A week ago was my library's quarterly library sale, though I'm only now getting around to sharing the books I found. I'm trying very hard to be particular over which books I choose as there are so many books it is easy to come home with books that would only be impulse choices and will end up never reading. Still, as you can see I bought more than enough to keep me busy for a very long time. From top to bottom:
The Corpse on the Dike by Janwillem van de Wetering - I've yet to read any of the Grijpstra and de Gier mysteries that are set in Amsterdam. The author began writing these in the 1970s, and this is an early novel.
The Cape Cod Mystery by Phoebe Atwood Taylor - It's always nice to find a first book in a mystery series (I found several this time around). I can't remember who told me about this author (Sherry maybe?), but it was written in 1931 and set in (no surprise) Cape Cod. I'm very much a reader who is drawn to setting as well as story, so I tend to very often choose based on geographical region even if I know nothing about an author.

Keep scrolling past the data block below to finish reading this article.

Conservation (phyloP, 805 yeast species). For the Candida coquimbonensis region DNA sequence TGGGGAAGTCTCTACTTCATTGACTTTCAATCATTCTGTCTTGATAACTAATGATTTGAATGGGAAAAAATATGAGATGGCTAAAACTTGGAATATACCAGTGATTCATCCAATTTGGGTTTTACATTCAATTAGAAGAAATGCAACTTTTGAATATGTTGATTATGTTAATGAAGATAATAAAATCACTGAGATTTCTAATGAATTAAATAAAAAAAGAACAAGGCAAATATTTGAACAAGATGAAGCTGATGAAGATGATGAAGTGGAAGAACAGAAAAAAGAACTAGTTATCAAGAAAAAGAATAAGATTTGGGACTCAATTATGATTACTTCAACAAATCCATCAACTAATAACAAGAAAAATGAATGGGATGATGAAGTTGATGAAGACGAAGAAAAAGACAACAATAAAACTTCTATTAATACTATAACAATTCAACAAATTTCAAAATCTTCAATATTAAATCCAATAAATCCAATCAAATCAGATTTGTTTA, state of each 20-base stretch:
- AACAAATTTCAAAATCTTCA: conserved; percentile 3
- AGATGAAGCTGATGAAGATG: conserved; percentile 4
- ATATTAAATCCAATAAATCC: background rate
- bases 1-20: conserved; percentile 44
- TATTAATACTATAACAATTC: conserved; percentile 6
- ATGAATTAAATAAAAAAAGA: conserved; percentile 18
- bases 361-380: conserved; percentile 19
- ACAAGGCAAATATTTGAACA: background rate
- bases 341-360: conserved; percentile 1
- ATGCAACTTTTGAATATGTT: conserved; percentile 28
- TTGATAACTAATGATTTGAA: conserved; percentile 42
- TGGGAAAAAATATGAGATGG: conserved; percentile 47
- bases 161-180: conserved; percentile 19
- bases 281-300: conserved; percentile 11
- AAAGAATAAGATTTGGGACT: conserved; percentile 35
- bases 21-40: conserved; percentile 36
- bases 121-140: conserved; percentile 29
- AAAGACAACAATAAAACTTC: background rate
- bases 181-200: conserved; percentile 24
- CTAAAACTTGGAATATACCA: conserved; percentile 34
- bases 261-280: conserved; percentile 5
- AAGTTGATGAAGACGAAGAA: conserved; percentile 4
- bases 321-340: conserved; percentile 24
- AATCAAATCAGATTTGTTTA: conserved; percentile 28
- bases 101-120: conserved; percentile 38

Bad Debts by Peter Temple - I hadn't heard of Peter Temple until I read Maxine's review of a more recent novel, and then serendipitously came across his first book featuring Jack Irish. He's won all sorts of awards in his native Australia. Although this is a library discard it is in near perfect condition and it cost a mere quarter, which seems almost indecent to pay so little for a book.
Voices by Ardaldur Indridason - There is obviously some reader out there who loves mysteries and crime fiction and is very good at recycling their books as I seem to find an Indridason novel every other library sale I go to (and I always finds loads of other mysteries, too). I think it's time to finally pick up the first Inspector Erlendur novel and start reading since I am slowly acquiring his entire backlist on the cheap.
Disgrace by J.M. Coetzee - Not too long ago a coworker raved about this book, which I duly checked out from the library, shared here and then decided that maybe it was too heavy duty to read at that particular moment, so I was happy to find a nice used copy to read at my leisure.